A 2007 Associated Press–Yahoo poll found that 71 percent of Republicans said it was “extremely important” for presidential candidates to be honest, similar to 70 percent of Democrats and 66 percent of independents. Fast-forward to 2018, when a Washington Post poll asked the same question and found that identical shares of Democrats and independents still prioritized honesty in presidential candidates, but the share of Republicans who said honesty was extremely important had fallen to 49 percent, 22 points lower than in the poll a decade earlier.
That statistically significant shift suggests that many Republicans realize that Trump often lies, yet they have decided that truth-telling is less important than the message he sends about the country’s sorry state and the forces he blames for its troubles.
Social science research shows that people are receptive to information that confirms their preconceived notions, especially when it comes to politics. One study quizzed participants on data measuring the effectiveness of a skin-cream product; people with good math skills could interpret the data correctly. But when the same survey participants were shown similar numbers on whether gun control increased or decreased crime, liberals and conservatives who were good at math misinterpreted the results to conform to their political leanings. In other words, once politics was introduced, people could not accept a finding that conflicted with their beliefs.
The Washington Post launched The Fact Checker in 2007, coincidentally at the same time that PolitiFact, another early fact-checking organization, was founded. Both projects were born out of journalistic frustration. Editors and reporters concluded that they had not consistently vetted the claims of politicians and advocacy groups, and they had failed to expose the shaky intelligence on weapons of mass destruction that was used to justify George W. Bush’s invasion of Iraq in 2003. Campaign controversies such as the “swift boat” attacks on 2004 Democratic presidential candidate John Kerry and the release of fabricated documents concerning Bush’s National Guard service also demonstrated the need for a dedicated fact-checking team.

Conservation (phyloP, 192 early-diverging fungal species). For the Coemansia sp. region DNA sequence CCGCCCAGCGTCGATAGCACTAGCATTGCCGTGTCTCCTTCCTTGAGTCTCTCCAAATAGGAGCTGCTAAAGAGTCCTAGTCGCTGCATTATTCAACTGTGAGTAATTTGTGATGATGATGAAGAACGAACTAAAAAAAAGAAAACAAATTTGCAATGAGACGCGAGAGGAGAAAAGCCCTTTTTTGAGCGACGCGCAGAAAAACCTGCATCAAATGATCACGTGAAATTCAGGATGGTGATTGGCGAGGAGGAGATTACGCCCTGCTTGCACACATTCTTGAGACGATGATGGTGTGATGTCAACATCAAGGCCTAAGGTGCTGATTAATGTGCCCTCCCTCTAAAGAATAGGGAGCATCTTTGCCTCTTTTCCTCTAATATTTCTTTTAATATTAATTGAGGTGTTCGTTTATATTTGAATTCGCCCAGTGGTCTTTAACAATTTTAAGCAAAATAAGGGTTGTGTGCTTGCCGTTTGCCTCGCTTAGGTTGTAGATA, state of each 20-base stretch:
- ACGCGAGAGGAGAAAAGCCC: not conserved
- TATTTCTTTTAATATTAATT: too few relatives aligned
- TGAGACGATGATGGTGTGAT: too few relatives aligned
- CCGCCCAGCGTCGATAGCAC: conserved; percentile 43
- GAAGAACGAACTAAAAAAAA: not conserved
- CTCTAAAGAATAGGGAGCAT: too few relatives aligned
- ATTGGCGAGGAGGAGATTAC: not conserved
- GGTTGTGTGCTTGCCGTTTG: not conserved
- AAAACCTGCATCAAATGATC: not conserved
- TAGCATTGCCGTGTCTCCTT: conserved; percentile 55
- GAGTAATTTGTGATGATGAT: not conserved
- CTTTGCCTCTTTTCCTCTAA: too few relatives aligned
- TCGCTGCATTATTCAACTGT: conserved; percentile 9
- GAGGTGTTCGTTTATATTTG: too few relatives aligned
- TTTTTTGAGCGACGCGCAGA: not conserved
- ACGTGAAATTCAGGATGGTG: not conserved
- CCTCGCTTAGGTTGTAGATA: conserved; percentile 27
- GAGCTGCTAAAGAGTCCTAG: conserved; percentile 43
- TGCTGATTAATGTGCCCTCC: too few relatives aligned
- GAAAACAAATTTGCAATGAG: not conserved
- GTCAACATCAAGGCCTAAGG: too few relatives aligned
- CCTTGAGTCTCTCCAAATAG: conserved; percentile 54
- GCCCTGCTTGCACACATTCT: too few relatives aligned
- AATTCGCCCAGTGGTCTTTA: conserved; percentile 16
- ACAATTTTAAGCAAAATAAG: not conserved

In politics, you only succeed if you win. After more than three decades of covering government, politics and diplomacy—in the halls of Congress and at the White House and the State, Treasury and Transportation departments—I have found little difference between the two parties on this basic fact: They will both stretch the truth if they believe it will give them a political advantage.
The rationale behind The Fact Checker was this: Just like most people would not buy a used car without checking under the hood, neither should people accept what a politician says to advance his or her policy preferences without checking out the facts.
At least five days a week, we take detailed looks at a politicians’ statements and examine the facts behind those claims. We dig through government reports, find relevant data, speak to analysts and experts and of course challenge the politician’s staff to explain the source of their information. Then, in what at the time was considered a groundbreaking innovation, we make a ruling on how truthful each statement is, using a Pinocchio scale.